This makes me wonder if early career researchers are really the best people for this job.

Impact takes time, needs long-term commitments and ideally includes both policy people and stakeholders. I’m not sure that (young) researchers are the best-placed and most efficient use of resources to do this type of impact work.

Interest groups and NGO’s to some extent are already covering a lot of the interaction between policy and stakeholders, and have more experience and skills in bringing about evidence based policy change. Access to the right connections and social skills, not always a prerequisite for good research, are a necessity for good and high level impact work.

On the other hand, working on the ground, a lot of impact work is community work. While many social scientists are quite good in this, their engagement can only be temporal, and the funds to put long term solutions in place often have to be found elsewhere.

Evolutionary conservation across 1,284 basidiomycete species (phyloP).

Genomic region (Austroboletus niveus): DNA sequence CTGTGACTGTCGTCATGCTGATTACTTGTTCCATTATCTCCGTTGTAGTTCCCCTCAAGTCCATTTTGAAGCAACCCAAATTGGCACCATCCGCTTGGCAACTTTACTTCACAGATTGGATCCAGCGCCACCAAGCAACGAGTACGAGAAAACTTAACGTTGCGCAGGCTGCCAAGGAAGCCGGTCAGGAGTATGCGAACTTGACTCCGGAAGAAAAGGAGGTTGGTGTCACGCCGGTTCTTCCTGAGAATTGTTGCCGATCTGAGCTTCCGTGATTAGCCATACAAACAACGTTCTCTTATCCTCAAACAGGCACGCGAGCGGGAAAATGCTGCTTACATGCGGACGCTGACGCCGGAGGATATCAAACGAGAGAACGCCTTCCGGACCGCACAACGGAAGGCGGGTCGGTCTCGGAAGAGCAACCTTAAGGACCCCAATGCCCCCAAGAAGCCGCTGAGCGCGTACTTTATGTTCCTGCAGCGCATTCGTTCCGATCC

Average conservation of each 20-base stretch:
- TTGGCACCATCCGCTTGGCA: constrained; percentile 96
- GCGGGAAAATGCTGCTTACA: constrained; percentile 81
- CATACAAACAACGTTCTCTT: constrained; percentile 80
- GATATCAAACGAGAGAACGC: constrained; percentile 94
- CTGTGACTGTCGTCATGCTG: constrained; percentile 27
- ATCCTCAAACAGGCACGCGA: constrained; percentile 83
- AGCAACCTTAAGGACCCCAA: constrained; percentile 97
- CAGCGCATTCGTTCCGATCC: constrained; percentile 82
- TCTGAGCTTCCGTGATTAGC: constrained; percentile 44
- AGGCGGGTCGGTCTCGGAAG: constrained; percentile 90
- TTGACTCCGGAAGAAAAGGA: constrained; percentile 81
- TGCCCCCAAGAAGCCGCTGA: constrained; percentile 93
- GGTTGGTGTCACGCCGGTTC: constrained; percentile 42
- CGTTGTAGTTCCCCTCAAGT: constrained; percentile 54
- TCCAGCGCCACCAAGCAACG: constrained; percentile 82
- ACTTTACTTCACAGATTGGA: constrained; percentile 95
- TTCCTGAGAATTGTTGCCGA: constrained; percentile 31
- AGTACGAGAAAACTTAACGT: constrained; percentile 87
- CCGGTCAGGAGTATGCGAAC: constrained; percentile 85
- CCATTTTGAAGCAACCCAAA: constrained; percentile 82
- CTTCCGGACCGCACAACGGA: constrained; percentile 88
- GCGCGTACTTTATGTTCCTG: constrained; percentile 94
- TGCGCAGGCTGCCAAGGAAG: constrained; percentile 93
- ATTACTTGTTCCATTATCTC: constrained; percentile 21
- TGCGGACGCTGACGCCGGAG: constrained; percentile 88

A second point is

Do early career academics have time for this job?

Next to:

  • gold standard teaching,
  • doing excellent four star research,
  • writing award winning research proposals
  • filling in numerous forms for administrative purposes,

you also should have a REF-able impact case study.


While there is a lot of flexibility in terms of how and when you work as an academic, these varied and, in a sense, never-ending job demands rarely result in a healthy work-life balance. Burnouts among young (and successful!) academics are commonplace, and knowing when to say no can be difficult in the beginning of an academic career.

By including research impact as an explicit need for excellent research and successful research projects, the workload is further increased.